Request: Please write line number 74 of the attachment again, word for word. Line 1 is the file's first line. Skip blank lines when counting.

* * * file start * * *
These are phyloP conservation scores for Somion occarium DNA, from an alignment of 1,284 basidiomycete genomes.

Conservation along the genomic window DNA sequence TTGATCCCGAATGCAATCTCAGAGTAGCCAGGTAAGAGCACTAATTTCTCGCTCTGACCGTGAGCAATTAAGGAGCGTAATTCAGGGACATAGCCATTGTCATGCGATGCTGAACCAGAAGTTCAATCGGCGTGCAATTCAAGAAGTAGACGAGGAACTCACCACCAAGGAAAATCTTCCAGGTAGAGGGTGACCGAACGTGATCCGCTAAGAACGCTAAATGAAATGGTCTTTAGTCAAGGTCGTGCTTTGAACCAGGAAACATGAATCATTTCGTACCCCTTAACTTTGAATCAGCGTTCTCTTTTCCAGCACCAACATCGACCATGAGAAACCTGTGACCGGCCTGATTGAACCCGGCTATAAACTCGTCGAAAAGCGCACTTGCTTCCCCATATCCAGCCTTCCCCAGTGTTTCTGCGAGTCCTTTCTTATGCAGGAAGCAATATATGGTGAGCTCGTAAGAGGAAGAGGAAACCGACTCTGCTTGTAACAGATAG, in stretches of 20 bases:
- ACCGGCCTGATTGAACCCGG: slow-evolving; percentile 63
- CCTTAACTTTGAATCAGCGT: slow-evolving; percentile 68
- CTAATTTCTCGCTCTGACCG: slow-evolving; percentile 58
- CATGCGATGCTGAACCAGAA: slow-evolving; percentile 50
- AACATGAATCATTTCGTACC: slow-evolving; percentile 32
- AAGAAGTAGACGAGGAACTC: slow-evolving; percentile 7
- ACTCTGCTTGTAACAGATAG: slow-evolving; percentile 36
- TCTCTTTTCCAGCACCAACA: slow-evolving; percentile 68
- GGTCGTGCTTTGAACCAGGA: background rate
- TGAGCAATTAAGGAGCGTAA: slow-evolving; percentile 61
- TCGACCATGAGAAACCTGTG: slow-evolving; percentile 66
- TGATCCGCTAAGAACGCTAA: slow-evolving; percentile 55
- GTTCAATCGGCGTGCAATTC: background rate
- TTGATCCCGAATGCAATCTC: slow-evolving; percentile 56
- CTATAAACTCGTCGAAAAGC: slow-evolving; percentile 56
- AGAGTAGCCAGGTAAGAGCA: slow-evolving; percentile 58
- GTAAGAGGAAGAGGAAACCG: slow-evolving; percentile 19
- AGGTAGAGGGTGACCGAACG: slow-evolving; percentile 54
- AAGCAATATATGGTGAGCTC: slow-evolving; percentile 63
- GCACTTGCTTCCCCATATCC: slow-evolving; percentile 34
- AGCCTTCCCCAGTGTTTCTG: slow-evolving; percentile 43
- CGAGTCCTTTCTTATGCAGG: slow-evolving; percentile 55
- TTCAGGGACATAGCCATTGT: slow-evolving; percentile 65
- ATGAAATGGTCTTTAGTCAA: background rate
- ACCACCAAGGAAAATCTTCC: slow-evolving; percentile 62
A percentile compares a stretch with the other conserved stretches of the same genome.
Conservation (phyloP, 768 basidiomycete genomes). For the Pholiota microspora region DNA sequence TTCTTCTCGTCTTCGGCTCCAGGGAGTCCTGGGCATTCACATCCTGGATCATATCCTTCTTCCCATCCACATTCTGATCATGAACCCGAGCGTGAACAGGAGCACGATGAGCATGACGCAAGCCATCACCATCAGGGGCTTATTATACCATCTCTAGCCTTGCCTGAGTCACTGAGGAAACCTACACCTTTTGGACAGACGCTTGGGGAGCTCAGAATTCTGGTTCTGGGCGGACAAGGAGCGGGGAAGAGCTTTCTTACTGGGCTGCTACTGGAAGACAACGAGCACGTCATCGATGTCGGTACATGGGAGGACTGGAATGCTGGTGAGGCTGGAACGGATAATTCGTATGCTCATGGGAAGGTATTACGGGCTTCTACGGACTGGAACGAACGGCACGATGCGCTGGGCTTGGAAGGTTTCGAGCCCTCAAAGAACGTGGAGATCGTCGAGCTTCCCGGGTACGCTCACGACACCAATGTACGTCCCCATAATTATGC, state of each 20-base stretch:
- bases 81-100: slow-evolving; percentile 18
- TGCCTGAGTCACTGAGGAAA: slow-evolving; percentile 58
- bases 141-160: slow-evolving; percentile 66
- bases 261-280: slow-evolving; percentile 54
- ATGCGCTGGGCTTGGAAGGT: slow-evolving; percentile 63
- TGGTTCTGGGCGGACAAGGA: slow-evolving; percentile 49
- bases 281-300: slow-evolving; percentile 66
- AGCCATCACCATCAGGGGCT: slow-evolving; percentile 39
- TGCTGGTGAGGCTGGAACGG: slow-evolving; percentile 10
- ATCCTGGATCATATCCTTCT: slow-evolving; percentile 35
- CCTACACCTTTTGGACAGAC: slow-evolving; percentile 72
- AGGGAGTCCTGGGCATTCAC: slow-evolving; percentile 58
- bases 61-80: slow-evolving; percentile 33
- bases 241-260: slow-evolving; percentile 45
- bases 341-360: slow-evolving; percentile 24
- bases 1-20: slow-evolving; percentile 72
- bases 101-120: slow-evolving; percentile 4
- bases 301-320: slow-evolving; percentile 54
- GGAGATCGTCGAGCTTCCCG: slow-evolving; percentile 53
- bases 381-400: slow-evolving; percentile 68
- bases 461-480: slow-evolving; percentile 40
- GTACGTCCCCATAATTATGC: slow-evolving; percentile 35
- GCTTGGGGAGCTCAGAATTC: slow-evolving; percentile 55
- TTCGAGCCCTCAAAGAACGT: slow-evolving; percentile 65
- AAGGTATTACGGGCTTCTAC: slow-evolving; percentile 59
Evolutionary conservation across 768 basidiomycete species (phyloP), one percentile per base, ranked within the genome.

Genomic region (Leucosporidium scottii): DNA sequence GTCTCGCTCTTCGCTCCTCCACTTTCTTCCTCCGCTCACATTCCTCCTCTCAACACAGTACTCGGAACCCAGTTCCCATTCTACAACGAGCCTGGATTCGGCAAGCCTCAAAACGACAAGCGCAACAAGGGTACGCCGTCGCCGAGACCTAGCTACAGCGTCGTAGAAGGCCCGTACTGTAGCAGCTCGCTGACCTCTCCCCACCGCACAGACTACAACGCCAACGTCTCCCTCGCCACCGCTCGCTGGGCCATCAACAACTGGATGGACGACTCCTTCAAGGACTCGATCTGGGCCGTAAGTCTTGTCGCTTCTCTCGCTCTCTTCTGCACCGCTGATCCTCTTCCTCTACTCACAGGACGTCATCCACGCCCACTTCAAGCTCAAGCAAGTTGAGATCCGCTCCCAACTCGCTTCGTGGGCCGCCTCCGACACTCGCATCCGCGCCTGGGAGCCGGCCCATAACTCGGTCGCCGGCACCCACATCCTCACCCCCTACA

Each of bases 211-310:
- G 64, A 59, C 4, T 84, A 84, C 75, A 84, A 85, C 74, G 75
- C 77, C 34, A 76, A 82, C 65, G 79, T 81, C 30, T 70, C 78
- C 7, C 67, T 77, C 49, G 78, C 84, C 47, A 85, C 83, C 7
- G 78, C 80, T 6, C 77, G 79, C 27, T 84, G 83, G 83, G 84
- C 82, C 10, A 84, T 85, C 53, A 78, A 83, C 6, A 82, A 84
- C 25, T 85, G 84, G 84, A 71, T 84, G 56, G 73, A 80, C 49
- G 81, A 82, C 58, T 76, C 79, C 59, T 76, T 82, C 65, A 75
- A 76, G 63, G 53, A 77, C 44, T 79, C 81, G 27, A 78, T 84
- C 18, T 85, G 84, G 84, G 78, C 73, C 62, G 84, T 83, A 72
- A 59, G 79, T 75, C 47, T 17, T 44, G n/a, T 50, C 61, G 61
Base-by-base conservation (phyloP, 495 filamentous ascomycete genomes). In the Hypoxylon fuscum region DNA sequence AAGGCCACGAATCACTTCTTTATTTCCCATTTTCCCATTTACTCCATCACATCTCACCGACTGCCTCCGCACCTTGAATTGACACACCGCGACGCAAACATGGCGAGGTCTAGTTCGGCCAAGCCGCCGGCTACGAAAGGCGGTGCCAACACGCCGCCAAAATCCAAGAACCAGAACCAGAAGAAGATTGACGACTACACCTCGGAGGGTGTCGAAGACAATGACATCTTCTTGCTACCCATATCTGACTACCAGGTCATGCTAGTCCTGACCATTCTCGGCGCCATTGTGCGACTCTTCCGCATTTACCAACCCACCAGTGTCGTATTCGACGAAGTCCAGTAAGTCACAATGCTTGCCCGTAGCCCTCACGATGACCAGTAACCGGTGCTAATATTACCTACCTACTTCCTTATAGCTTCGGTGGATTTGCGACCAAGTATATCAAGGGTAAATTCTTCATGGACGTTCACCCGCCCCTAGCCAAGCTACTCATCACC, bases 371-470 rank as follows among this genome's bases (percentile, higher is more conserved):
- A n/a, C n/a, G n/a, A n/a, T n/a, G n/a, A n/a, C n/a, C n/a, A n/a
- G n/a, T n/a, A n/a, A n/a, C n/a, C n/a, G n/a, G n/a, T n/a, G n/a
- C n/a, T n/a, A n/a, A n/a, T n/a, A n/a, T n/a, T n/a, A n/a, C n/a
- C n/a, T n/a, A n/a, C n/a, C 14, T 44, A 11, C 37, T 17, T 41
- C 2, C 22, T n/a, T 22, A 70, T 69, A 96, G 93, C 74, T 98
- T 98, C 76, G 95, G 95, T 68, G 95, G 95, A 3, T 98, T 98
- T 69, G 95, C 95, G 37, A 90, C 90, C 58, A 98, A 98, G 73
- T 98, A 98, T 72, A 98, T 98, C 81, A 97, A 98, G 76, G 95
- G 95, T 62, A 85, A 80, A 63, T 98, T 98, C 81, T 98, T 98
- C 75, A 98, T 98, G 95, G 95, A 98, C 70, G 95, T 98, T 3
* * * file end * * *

- T 98, C 76, G 95, G 95, T 68, G 95, G 95, A 3, T 98, T 98